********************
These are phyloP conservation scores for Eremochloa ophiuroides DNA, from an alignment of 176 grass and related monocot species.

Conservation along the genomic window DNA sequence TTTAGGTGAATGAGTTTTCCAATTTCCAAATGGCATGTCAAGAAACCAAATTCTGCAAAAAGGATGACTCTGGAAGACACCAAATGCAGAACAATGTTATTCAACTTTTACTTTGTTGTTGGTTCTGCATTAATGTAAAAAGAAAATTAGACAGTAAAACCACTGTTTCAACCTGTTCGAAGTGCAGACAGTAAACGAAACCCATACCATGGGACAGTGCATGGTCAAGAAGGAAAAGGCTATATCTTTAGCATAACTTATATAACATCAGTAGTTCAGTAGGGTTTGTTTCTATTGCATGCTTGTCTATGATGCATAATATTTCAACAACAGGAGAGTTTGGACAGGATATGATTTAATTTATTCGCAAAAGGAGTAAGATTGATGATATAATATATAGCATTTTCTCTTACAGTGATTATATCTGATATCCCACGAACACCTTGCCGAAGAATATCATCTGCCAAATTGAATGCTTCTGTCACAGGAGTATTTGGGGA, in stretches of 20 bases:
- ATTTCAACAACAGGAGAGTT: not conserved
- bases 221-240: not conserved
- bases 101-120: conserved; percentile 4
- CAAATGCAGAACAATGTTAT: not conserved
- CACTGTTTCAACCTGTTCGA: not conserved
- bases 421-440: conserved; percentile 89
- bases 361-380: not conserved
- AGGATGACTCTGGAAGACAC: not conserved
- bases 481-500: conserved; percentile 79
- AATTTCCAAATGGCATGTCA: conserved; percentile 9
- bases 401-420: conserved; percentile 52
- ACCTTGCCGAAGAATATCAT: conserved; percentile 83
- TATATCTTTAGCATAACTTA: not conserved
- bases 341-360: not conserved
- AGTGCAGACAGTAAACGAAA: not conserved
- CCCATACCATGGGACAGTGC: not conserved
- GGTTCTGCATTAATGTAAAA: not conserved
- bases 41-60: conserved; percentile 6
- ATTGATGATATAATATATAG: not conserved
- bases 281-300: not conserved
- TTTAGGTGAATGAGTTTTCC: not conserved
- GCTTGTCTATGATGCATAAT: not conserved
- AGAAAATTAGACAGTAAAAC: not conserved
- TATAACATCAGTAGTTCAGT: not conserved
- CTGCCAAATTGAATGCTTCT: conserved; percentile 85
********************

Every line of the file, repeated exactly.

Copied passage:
These are phyloP conservation scores for Eremochloa ophiuroides DNA, from an alignment of 176 grass and related monocot species.

Conservation along the genomic window DNA sequence TTTAGGTGAATGAGTTTTCCAATTTCCAAATGGCATGTCAAGAAACCAAATTCTGCAAAAAGGATGACTCTGGAAGACACCAAATGCAGAACAATGTTATTCAACTTTTACTTTGTTGTTGGTTCTGCATTAATGTAAAAAGAAAATTAGACAGTAAAACCACTGTTTCAACCTGTTCGAAGTGCAGACAGTAAACGAAACCCATACCATGGGACAGTGCATGGTCAAGAAGGAAAAGGCTATATCTTTAGCATAACTTATATAACATCAGTAGTTCAGTAGGGTTTGTTTCTATTGCATGCTTGTCTATGATGCATAATATTTCAACAACAGGAGAGTTTGGACAGGATATGATTTAATTTATTCGCAAAAGGAGTAAGATTGATGATATAATATATAGCATTTTCTCTTACAGTGATTATATCTGATATCCCACGAACACCTTGCCGAAGAATATCATCTGCCAAATTGAATGCTTCTGTCACAGGAGTATTTGGGGA, in stretches of 20 bases:
- ATTTCAACAACAGGAGAGTT: not conserved
- bases 221-240: not conserved
- bases 101-120: conserved; percentile 4
- CAAATGCAGAACAATGTTAT: not conserved
- CACTGTTTCAACCTGTTCGA: not conserved
- bases 421-440: conserved; percentile 89
- bases 361-380: not conserved
- AGGATGACTCTGGAAGACAC: not conserved
- bases 481-500: conserved; percentile 79
- AATTTCCAAATGGCATGTCA: conserved; percentile 9
- bases 401-420: conserved; percentile 52
- ACCTTGCCGAAGAATATCAT: conserved; percentile 83
- TATATCTTTAGCATAACTTA: not conserved
- bases 341-360: not conserved
- AGTGCAGACAGTAAACGAAA: not conserved
- CCCATACCATGGGACAGTGC: not conserved
- GGTTCTGCATTAATGTAAAA: not conserved
- bases 41-60: conserved; percentile 6
- ATTGATGATATAATATATAG: not conserved
- bases 281-300: not conserved
- TTTAGGTGAATGAGTTTTCC: not conserved
- GCTTGTCTATGATGCATAAT: not conserved
- AGAAAATTAGACAGTAAAAC: not conserved
- TATAACATCAGTAGTTCAGT: not conserved
- CTGCCAAATTGAATGCTTCT: conserved; percentile 85